Yes, it’s fish sauce. It’s preferable to other kinds because it’s very light in aroma and taste, unlike those that are left to age for quite awhile.

    No, not powder. The fish are not completely dried out. And some people skip that step entirely. Not exactly crushing it, more like a light pounding to soften the flesh. The fish do create enough liquid to ferment in.

    • #10
  11. Nohaaj Coolidge
    Nohaaj
    @Nohaaj

    LC (View Comment):

    Nohaaj (View Comment):

    LC: the fish are left out to dry in the sun before crushing them with mortar and pestle. Next, the fish are mixed with the rest of the salt and packed into airtight earthenware containers and left to ferment in a dark and cool place. To keep the fish from floating, a heavy object, either a piece of wood or a rock is placed on top.

    We loved Cambodia during our pre-covid tourism jaunt, and spent a few days in the local fish markets, on the river and lake. You post brought back memories and perked a question.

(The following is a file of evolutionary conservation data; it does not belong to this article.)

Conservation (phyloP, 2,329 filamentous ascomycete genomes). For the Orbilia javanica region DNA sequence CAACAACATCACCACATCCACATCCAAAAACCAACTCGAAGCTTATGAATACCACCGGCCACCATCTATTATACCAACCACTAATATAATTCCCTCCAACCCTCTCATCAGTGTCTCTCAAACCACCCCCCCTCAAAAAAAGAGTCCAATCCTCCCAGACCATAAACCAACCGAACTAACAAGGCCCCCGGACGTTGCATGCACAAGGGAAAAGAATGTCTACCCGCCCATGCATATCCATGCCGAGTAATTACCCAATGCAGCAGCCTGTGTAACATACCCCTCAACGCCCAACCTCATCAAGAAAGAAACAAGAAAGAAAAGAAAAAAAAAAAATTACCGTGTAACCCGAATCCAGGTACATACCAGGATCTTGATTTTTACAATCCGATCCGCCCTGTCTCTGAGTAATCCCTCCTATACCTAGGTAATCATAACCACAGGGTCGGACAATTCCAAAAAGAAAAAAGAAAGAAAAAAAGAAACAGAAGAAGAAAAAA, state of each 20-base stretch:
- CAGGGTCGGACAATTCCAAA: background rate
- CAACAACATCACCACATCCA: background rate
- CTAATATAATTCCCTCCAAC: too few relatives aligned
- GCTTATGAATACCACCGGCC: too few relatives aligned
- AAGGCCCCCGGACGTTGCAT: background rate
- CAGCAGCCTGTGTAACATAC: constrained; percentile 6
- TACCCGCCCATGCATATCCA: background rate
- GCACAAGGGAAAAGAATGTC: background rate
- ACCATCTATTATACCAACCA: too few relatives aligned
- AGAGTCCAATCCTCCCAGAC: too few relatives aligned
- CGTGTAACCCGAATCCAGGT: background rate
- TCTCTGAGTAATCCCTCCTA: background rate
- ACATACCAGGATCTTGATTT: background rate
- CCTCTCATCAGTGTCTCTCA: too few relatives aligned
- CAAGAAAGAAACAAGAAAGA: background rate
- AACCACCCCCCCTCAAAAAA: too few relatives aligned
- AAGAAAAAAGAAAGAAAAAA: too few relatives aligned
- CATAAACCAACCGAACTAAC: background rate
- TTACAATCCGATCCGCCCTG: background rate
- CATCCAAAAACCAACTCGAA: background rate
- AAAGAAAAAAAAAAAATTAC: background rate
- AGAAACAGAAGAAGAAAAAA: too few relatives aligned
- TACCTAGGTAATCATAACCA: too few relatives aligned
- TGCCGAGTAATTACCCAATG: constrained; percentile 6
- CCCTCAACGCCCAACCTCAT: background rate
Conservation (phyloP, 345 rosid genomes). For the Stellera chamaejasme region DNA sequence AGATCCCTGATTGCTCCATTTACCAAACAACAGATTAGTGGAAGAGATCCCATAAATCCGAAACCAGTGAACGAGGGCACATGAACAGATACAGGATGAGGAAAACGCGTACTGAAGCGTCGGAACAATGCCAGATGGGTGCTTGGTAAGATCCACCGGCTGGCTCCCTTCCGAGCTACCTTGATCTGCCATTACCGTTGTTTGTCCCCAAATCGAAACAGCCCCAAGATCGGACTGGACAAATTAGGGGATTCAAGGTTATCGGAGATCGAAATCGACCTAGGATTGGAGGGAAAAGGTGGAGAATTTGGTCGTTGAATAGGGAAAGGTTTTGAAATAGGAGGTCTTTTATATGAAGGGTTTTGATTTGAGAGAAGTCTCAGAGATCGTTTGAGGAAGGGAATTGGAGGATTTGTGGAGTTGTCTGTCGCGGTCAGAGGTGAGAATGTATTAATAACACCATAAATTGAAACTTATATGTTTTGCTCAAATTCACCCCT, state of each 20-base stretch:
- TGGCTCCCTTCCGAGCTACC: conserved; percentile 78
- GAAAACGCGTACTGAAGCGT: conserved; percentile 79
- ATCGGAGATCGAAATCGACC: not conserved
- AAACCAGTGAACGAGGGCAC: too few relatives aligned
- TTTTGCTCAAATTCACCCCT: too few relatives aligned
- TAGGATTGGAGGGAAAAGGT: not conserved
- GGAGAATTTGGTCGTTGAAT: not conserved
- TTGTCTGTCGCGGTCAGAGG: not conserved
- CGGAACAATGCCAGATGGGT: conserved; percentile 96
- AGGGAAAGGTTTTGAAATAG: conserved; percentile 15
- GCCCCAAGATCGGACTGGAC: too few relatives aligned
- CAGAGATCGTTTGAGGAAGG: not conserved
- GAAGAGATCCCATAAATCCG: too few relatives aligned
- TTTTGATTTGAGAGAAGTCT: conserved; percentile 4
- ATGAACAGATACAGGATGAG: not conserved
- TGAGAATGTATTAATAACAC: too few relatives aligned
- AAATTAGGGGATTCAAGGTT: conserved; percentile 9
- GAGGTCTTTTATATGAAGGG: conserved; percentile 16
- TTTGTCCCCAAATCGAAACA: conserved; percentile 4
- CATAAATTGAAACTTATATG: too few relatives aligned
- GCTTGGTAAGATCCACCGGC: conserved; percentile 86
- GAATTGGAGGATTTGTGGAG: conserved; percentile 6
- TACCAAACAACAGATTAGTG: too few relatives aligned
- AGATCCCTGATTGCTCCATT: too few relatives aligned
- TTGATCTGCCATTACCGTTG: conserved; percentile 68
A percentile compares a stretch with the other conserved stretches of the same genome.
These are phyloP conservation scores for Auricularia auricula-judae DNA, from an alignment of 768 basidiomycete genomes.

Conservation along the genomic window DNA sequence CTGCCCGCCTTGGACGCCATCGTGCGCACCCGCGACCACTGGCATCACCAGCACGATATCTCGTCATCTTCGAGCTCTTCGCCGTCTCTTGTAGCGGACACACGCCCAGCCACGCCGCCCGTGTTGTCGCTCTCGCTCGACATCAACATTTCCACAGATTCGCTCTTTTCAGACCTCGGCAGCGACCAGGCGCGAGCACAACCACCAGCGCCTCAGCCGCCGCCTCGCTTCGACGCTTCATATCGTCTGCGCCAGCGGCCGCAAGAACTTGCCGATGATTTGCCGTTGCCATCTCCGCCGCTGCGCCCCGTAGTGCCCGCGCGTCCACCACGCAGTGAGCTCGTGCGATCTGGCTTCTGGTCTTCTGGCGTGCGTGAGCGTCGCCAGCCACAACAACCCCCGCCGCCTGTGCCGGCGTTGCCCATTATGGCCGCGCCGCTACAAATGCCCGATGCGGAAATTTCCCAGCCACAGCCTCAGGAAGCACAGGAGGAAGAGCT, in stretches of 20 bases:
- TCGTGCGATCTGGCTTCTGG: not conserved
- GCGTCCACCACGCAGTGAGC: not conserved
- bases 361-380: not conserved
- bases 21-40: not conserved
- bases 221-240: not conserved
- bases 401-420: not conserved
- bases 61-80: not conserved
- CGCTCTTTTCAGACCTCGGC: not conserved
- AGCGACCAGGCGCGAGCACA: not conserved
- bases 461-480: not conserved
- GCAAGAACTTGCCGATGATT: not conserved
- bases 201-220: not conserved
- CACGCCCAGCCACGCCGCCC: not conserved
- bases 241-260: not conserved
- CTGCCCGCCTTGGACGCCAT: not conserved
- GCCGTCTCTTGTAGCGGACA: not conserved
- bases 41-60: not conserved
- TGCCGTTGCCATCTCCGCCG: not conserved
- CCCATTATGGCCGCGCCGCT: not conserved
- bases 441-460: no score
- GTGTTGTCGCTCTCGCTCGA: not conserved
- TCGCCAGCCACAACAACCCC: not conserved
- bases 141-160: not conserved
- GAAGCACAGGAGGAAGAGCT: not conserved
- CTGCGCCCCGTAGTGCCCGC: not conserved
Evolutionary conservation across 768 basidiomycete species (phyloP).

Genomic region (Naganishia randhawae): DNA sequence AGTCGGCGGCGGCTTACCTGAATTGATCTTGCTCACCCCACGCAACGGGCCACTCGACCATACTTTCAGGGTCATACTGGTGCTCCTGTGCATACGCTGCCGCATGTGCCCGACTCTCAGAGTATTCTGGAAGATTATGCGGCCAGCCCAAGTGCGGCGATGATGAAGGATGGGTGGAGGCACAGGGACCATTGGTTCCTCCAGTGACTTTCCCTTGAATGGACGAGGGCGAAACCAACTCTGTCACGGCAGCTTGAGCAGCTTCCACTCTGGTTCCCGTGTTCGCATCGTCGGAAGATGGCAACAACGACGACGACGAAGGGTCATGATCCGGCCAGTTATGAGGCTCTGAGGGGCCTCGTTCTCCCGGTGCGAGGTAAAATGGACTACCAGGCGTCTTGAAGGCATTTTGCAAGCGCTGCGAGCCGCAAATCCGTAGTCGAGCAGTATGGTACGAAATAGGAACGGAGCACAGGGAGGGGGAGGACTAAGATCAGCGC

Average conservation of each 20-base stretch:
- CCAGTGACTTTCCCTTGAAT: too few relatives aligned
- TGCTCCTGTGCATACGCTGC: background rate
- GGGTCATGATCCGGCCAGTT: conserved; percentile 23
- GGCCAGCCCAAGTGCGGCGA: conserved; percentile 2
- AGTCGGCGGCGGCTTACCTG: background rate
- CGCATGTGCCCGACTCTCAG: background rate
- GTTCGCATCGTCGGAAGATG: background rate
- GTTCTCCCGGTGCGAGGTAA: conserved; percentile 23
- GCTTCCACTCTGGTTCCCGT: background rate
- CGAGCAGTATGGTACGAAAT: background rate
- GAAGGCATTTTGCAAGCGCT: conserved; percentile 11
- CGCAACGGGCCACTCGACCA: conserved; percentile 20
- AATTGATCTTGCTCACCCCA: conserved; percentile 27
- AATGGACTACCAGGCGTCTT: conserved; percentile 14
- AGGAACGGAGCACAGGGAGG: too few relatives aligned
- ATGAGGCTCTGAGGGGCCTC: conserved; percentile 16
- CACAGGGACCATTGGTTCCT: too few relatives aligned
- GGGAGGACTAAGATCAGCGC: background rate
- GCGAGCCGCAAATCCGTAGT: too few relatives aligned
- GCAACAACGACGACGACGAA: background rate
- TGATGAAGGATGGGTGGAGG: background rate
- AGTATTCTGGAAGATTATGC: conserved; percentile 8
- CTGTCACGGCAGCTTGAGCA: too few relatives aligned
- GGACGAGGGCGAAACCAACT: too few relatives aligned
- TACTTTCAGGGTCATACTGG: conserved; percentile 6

I am missing something in your explanation. It sounds like the first fermentation creates a fish sauce (liquid) which is drained off and kept separate. Is this correct?

    Then from your quoted text, the fish are dried, crushed (into powder?) with salt added and packed into the earthenware crocks. Is more liquid added? What is the liquid? If the fish are crushed in a mortar and pestle, I would think they become tiny fragments of fish or powder.

    We used to make sauerkraut in a crock, and would put a plate and weight on top of the cabbage to keep it submerged. That sounds like the same principle. The cabbage had enough water in it, that the salt would create cabbage juice. My question is about dried fish. Does it have enough water to create a liquid to ferment in?

    Yes, it’s fish sauce. It’s preferable to other kinds because it’s very light in aroma and taste, unlike those that are left to age for quite awhile.

    No, not powder. The fish are not completely dried out. And some people skip that step entirely. Not exactly crushing it, more like a light pounding to soften the flesh. The fish do create enough liquid to ferment in.

    Thank you,  that makes perfect sense now.

    • #11
  12. Randy Weivoda Moderator
    Randy Weivoda
    @RandyWeivoda